Madame de Pompadour was the mistress of King Louis XV of France. She was a fine art lover and I suppose she wrapped the King around her little finger, because she had an incredible porcelain collection, some of the finest in the world.
Together they found the first porcelain factory in the Sèvres region. Her collections of vases are now on display in the Louvre. I did not spend much time in this section because I was pressured for time and there is a lot to see. But it is on the recommended list of the Louvre and I did enjoy this specific section. As I have mentioned in some of the other reviews, I would love to go back and spend more time there. I think you actually need 1 week just to discover the Louvre! Unfortunately this was one section where I couldn’t take pictures and I had to rely on some official pictures from the Internet.
Here are some of the collection items and a short history:
It is an exquisite item made of three colours of gold. It was made by the jeweller and goldsmith Jean Ducrollay, who worked in Paris. The grinder is a fabulous reminder of the vogue for coffee-drinking in the 18th century and is a fine example of the outstanding objects d’art that Madame de Pompadour commissioned.
“Vessel” Pot Pourri – Jean-Claude Duplessis (circa 1695-1774) (Painted by Charles-Nicolas Dodin (1734-1803)
This “vessel” potpourri is in the shape of a ship with “Chinese” decorations on a pink background. This object, which was part of the mantelpiece furniture in the chamber of Madame de Pompadour at the Hôtel d’Evreux, is emblematic of the Rocaille style and the taste of the king’s “favorite” for “Chinese”-style decoration on a pink background.
Other important items are the following:
Pair of wall sconces – Jean-Claude Duplessis (died 1774)
This pair of porcelain wall sconces is very unusual because it has 3 different enamel grounds – blue, pink, and green. Each sconce consists of three curved branches decorated with leaves, typical of the Rocaille style. It was also part of the bed chamber of Madame de Pompadour in the Hôtel d’Evreux, where she kept them along with her mantelpiece ornaments.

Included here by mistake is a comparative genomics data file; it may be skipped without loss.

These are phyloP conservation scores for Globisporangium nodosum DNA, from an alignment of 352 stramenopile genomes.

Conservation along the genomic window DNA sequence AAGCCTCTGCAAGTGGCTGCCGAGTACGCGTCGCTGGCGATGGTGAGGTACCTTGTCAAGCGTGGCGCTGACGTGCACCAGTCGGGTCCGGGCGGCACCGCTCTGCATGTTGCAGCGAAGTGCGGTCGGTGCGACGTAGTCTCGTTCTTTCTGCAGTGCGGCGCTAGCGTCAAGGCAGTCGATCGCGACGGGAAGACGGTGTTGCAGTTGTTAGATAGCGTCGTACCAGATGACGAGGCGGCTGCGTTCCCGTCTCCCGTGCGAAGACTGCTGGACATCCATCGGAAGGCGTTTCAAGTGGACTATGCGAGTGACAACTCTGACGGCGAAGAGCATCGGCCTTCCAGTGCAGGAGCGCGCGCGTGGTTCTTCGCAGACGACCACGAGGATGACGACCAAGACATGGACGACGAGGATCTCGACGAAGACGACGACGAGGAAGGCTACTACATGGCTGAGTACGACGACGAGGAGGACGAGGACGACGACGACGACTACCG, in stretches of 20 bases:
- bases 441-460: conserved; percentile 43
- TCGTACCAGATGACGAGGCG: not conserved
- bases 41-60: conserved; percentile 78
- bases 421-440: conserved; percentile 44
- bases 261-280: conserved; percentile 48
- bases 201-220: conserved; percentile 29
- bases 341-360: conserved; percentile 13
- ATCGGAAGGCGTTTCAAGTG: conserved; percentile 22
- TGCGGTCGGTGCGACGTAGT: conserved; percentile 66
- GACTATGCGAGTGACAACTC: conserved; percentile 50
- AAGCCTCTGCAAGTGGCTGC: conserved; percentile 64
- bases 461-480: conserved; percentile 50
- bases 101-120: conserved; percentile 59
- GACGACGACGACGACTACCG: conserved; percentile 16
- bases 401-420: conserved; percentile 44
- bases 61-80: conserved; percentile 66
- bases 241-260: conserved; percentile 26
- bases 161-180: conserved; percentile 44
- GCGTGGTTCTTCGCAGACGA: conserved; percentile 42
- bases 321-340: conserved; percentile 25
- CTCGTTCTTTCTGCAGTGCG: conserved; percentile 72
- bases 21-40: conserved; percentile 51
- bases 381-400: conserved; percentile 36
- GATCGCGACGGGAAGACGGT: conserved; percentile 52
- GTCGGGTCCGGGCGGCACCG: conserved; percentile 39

Clock – Jean Romilly (1714-1796)
This clock was originally part of a furniture that comprised two “foliated” potpourris and two “sconced” pot-pourris. This five-piece ensemble was delivered to Madame de Pompadour for her château at Ménars. In a Rocaille style, the clock is adorned with a “petit verd” ground that was very much appreciated by Madame de Pompadour. The mechanism was fashioned by the Parisian clockmaker Jean Romilly (1714-1796) and the rest of the object is Sèvres porcelain.
I have been fortunate to have done quite a bit of travelling over the last 10 years. By heart I am an adventurer and I love exploring new places, cultures and food. Travelling can become stressful and expensive. Over the years I have learnt to travel as cost effective as possible, simply by travelling more clever. Nelmitravel.com is a Adventure and Budget Travel site where I review Airlines, Accommodation, Transport, Restaurants and give helpful travel information.